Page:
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‘Perfect Strangers’ holds up surprisingly well

Perfect Strangers: The Complete First and Second SeasonsOnce upon a time, ABC hosted a Friday night block of family-friendly sitcoms called TGIF – Thank goodness it’s Friday. For kids growing up in the 1980s and early 1990s, TGIF was a weekly introduction into the weekend. The sitcoms were aimed at families, so the humor was squarely middle-of-the-road and very hokey. Most of the shows also featured a sickly adorable or obnoxiously precocious child. Perfect Strangers was a bit of an anomaly in the TGIF roster because while aggressively safe and wholesome, it wasn’t a treacley show based on cutesy family situations. Instead, it was the classic Odd Couple story of two mismatched best friends who have weekly adventures.

The premise is simple: Balki Bartokomous (Bronson Pinchot), a recent emigrant from the fictional island of Mypos (based on Cyprus/Greece), shows up at the door of his Chicagoan cousin, Larry Appleton (Mark Linn-Baker), an aspiring photojournalist who punches a clock at a discount store. The humor from the show is based mainly on Balki’s fish out of water experiences: he’s nonplussed by all kinds of American pop paraphernalia like pink lemonade, baseball, Whoppers, and vibrating beds. None of the comedy is deep or profound, and Balki’s “What a country!” reaction feels very familiar for 80s babies who were around for the comedy of Yakov Smirnoff. While some of the jokes are amusing, it is a little insulting that the writers decided to write Balki’s native Mypos as a backwater land that time forgot (there is only one phone on the island, electricity is scarce, every man seems to be a sheepherder). Because there is no political base to the jokes (at least Smirnoff’s comedy – while milquetoast and dated – highlighted the stark differences between the U.S. and the Soviet Union), the level of the humor doesn’t rise above the old “aren’t foreigners funny?” trope.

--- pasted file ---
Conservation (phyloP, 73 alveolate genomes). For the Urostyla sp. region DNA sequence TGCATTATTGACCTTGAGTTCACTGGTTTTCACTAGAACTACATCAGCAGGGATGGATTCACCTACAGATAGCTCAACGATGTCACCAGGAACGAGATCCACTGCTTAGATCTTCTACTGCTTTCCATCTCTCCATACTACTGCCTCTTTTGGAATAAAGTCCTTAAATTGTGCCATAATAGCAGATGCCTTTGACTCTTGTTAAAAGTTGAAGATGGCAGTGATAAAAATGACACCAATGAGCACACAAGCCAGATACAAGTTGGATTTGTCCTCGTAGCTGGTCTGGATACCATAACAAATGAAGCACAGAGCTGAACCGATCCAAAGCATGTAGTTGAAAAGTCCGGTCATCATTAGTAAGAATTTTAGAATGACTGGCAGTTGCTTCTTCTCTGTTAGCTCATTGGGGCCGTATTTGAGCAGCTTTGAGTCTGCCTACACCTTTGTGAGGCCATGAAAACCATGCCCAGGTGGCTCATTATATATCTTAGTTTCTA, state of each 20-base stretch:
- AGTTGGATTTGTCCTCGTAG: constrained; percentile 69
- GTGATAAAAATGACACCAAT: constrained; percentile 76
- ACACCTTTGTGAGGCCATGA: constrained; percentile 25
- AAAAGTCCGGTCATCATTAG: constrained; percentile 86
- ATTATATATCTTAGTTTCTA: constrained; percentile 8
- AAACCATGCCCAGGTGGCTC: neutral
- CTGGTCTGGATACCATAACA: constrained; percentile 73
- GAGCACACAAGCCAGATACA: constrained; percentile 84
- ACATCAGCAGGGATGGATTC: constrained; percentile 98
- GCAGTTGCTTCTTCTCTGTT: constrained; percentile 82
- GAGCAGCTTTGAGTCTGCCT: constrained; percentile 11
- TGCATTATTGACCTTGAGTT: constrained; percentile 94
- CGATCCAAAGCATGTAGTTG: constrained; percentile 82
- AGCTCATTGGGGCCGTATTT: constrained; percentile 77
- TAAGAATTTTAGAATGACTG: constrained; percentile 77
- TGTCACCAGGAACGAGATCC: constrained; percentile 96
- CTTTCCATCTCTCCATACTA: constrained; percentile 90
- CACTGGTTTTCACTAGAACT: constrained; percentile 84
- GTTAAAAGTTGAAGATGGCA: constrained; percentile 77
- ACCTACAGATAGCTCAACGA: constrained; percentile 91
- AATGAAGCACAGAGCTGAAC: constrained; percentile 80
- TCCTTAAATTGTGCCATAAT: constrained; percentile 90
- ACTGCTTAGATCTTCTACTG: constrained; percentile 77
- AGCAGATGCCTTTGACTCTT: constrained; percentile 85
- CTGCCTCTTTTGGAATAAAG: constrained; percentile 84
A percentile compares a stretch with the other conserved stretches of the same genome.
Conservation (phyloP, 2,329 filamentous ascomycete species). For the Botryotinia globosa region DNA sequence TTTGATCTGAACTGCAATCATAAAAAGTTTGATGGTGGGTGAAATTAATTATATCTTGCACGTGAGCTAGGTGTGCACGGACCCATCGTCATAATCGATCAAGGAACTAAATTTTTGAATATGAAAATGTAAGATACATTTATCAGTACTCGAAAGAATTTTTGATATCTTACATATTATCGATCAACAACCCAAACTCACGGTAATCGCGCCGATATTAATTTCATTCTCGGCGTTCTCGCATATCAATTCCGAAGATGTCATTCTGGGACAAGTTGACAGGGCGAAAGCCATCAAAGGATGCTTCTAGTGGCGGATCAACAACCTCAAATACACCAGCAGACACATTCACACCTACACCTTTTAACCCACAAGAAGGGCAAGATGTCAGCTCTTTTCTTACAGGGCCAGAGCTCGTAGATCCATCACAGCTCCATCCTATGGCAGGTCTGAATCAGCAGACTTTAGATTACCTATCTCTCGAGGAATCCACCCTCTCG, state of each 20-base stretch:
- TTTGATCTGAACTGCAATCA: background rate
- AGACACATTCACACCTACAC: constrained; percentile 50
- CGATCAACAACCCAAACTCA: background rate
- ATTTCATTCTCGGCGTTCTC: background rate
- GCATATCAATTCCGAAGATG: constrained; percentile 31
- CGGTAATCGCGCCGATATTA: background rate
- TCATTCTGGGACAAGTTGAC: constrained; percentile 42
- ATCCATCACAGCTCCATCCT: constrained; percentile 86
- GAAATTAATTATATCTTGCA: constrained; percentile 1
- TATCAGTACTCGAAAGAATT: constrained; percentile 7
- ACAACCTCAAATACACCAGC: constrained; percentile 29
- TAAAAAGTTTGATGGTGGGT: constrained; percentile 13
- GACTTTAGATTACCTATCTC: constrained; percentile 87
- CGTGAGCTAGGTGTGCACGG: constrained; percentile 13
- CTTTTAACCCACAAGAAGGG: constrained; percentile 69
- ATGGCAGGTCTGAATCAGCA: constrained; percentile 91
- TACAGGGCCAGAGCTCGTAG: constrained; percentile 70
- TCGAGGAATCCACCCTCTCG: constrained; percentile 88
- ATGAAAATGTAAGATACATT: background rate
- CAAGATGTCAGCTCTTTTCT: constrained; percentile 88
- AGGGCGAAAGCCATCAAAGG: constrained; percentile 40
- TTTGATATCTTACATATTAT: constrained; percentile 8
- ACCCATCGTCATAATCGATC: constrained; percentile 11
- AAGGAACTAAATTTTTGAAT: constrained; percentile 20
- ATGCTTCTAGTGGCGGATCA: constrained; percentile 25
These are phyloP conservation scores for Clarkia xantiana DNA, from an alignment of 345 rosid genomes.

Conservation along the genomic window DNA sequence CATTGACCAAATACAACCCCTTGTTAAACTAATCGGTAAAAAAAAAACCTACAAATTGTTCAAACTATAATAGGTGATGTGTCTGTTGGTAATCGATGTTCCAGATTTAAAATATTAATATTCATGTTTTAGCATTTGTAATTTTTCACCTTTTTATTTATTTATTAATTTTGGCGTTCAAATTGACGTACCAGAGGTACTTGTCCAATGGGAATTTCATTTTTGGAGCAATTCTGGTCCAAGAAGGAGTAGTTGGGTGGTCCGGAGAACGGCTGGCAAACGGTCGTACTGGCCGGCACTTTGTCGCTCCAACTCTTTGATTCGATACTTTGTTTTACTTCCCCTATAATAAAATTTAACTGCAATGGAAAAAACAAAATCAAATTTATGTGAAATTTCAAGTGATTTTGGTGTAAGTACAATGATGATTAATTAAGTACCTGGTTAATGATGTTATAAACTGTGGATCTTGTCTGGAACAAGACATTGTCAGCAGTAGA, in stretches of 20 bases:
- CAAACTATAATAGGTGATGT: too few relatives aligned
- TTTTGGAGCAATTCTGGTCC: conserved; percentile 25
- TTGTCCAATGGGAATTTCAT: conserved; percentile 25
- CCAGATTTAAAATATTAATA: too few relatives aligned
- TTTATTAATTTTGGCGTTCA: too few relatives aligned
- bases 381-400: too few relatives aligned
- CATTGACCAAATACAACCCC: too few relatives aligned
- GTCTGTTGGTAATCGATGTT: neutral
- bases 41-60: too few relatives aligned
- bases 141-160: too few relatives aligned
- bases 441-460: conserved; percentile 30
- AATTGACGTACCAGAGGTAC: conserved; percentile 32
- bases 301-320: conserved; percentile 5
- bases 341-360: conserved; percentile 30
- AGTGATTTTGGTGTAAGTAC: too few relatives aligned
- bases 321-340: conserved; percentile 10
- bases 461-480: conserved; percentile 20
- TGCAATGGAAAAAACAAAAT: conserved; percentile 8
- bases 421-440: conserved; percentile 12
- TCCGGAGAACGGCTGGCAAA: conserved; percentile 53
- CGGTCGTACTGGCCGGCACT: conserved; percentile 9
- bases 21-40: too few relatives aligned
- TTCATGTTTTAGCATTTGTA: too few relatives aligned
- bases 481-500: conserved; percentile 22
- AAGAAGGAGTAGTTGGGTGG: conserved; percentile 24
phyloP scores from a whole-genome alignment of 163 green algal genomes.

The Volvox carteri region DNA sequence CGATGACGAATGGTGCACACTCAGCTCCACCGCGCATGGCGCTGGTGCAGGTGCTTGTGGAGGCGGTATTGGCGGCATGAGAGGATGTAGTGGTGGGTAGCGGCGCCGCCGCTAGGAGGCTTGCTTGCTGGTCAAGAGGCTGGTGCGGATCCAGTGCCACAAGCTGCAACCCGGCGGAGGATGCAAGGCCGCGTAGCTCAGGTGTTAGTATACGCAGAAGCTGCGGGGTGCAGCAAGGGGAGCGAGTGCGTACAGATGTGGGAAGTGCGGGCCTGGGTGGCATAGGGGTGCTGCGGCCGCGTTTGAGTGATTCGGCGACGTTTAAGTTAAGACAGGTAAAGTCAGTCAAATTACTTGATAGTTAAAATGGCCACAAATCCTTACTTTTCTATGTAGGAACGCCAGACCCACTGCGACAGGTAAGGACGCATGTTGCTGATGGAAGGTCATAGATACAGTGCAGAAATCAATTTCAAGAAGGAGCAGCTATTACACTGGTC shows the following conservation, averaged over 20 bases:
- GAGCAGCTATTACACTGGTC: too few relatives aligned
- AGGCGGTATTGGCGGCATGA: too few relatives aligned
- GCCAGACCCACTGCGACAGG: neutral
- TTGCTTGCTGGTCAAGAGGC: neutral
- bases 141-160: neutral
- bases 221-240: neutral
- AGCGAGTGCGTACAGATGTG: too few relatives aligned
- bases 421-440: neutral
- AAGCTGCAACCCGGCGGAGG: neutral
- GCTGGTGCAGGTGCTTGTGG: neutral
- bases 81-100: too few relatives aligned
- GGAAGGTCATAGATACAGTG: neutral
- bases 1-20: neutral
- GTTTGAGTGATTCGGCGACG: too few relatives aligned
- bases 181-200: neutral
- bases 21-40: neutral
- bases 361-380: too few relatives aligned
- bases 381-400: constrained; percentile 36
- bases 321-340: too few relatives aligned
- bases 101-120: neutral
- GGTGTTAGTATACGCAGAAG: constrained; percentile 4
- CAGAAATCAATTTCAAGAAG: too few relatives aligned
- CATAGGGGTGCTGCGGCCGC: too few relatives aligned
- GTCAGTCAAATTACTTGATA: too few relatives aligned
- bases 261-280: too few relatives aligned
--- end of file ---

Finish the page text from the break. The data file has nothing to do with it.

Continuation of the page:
But despite all this, I found myself laughing a lot, because Linn-Baker and (especially) Pinchot are wonderful physical comedians. Quickly the show’s writers made the show an old-fashioned I Love Lucy-like show, where the plots merely served as vehicles to get the two actors to perform some death-defying comedic stunts. The two actors make up an inspired, underrated comedy duo, which has unfortunately been all but forgotten – because the show’s writing was so bland, it’s easy to look past just how talented Linn-Baker and Pinchot are. The latter, who deftly stole his scenes in the Eddie Murphy classic Beverly Hills Cop is a find. Adopting a broad accent that lies somewhere between Greek and Russian, Pinchot completely disappears in his role (many fans of Balki get disoriented and disconcerted when Pinchot speaks in his regular voice in interviews). Pinchot often outclasses the mediocrity of the scripts, and manages to give depth to the child-like Balki. Linn-Baker, a theater vet, is the straight man, and therefore is often pushed into Pinchot’s shadow, but acquits himself admirably, supporting his more flamboyant costar.